This week marks three decades since I finally entered the ’80s technologically, buying my first portable radio/cassette player with headphones. It wasn’t the Sony Walkman — I’d get my first one of those a year later. No, it was a Taiwan-made knockoff that I got at Crazy Eddie’s on 46th and Fifth in Manhattan, on sale for $22, that was my jump into the era of the Walkman. After a year and a half of carrying around a plug-in radio, playing with records on cheap $15 turntables (that cost $130 and much more in 2016), contemplating boom boxes, and having no control over what music I listened to outside of laundromat runs and 616, I found a new way to escape.
As I wrote in my memoir, this new toy was
my passport to another world, a world where I could make anything happen and no one could hurt me. Taking the Subway to go to The Wiz or Crazy Eddie’s or Tower Records was as much a part of mine and Darren’s Saturday ritual as our tracking down of Jimme. I no longer had to wait for WPLJ or Z-100 or WBLS to play the music I wanted to hear. I could buy a cassette tape for as little as six dollars. In the month after I’d bought my Walkman I’d gone out and bought more than twenty tapes. Whitney Houston, Simple Minds, Phil Collins, Sting, The Police, Mr. Mister, Mike + The Mechanics, Tears for Fears, even Sade. All were welcome who could contribute to my all-consuming effort at conquering my courses.
I was tough on my first Walkman, though. I must’ve dropped it a dozen times in two months, as it barely made it to Memorial Day ’86. My second one was a $42 Panasonic, which I bought with my Technisort earnings, and it lasted from July 4th until the end of October. I bought a decent Aiwa knockoff of the Sony Walkman in December, and that one made it to April ’87. before I finally found the $60 I needed for my Sony Walkman the month before high school graduation.
In a span of a year, I would accumulate more than seventy tapes, covering everything from pop and hard rock to rap and R&B, new age and jazz. As anyone who knew me in the spring of ’87 could attest, I carried my tapes with me in my book bag to have at the ready, the same way in which I had toted my Bible everywhere when I became a Christian three years earlier.
I walked everywhere in the Upper Bronx and Southern Westchester County for nearly three and a half years before I bought a Walkman of any kind. But in that window between March ’86 and my college move to Pittsburgh seventeen months later, my walks became much more frequently and much more eventful. I was walking to escape, to find mental space away from the gang of under-five-year-olds that ruled the too-small, two-bedroom space of pain in which I had grown up. I walked to figure out who I was and who I wasn’t, to be angry at my family, at the world, and at myself. I walked to find meaning in a chaotic life and world. I walked because I could wear myself out with warp speed, spin moves and high-falsetto highs, with questions and emotions and sometimes even, some answers, before coming back to 616 and grabbing some sleep. I must’ve have gone on 100 or 150 walks of five miles or more in that year and a half before college.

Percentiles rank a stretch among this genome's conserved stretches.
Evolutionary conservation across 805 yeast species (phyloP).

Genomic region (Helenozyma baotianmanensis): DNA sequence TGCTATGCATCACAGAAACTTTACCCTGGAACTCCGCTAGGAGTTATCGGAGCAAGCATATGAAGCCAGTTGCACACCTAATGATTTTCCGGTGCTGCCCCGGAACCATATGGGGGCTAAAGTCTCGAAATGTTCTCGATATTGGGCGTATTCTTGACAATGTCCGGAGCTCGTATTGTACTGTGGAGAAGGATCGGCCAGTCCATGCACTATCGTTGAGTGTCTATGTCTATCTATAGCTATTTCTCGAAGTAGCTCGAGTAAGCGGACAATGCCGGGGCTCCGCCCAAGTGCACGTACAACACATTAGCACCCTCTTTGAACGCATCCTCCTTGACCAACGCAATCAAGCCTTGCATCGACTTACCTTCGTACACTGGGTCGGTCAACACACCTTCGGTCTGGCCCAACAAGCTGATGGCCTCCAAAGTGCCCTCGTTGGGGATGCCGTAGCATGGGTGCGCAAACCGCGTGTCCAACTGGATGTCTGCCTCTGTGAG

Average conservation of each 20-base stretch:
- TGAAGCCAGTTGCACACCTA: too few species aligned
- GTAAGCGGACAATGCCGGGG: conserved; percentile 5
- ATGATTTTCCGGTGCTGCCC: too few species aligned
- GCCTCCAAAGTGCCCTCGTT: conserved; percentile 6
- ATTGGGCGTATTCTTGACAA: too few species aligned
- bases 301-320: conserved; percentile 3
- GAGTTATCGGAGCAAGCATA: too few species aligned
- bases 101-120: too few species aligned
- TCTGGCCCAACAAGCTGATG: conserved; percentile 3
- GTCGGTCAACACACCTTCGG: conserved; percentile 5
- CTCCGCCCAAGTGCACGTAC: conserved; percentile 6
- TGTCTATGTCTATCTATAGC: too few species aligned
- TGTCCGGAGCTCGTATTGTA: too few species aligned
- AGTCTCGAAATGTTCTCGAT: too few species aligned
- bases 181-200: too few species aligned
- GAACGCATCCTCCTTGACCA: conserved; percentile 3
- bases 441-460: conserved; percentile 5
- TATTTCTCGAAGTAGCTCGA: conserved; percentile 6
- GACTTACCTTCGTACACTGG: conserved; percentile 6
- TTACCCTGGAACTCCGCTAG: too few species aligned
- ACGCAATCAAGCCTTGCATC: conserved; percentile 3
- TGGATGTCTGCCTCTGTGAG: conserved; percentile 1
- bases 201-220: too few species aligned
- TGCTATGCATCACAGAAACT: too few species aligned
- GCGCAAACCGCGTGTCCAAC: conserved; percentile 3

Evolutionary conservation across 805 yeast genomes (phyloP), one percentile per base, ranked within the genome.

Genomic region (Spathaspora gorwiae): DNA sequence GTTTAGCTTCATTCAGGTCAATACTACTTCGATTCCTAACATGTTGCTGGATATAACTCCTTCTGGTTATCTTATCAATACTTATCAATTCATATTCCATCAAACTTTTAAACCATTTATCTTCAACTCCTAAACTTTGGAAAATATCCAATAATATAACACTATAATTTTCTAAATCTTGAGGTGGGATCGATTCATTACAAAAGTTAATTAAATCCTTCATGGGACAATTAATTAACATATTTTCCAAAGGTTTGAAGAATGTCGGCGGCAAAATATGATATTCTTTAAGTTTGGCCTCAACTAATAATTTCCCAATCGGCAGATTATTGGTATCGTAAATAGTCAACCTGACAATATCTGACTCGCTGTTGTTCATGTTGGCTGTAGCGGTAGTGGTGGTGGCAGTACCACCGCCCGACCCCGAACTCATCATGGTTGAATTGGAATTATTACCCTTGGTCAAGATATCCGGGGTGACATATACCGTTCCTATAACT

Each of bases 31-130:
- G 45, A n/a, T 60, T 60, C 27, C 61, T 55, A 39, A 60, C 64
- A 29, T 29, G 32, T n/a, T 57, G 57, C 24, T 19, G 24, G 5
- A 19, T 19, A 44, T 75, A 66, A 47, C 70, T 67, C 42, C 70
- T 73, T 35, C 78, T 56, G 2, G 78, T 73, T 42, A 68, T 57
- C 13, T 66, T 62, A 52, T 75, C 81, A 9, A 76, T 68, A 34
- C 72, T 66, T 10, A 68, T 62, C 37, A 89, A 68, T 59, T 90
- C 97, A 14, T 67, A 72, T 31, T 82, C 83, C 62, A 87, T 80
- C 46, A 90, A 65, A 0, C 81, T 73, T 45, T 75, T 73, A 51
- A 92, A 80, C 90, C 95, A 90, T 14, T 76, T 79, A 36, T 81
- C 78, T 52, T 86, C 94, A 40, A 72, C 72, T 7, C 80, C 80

That doesn’t even count my more frequent forays into the city, not to do anything or be anything. I wasn’t working for my father anymore, and after he repeatedly called me a “Faggat” in August ’86 and tried to set me up with a prostitute in December ’86, I hardly went to see him at all until the last few weeks before leaving for Pitt. I didn’t even take Darren down to Midtown Manhattan, the Upper West Side, Harlem or Flatbush with me. That’s what I did with the spare hours I started stealing from my Mom on weekends during that year. I’d go down to the city, maybe buy a few tapes at Tower Records on 66th and Broadway (usually not, since most of my tapes came via Terra Haute, Indiana). Sometimes if I had a few dollars, I’d go to MOMA or Radio City or some other place and go into escape/observation mode there. Mostly, I walked and people watched for an hour or so, and then take the long way home between the 2 train, 241st Street and the heart of Mount Vernon.
All the while, my music was on, often at full blast. It was a coping strategy, a pain and stress reliever, my sword and my shield. It took my Phyllis obsession and my freshman year at the University of Pittsburgh to break the link between music, Walkman, and the need to escape. It took the pain of rejection, removal from an anti-Donald environment, and a bout of homelessness to make music about enjoyment and education. When that happened, sometime in ’88, I knew I couldn’t escape anymore.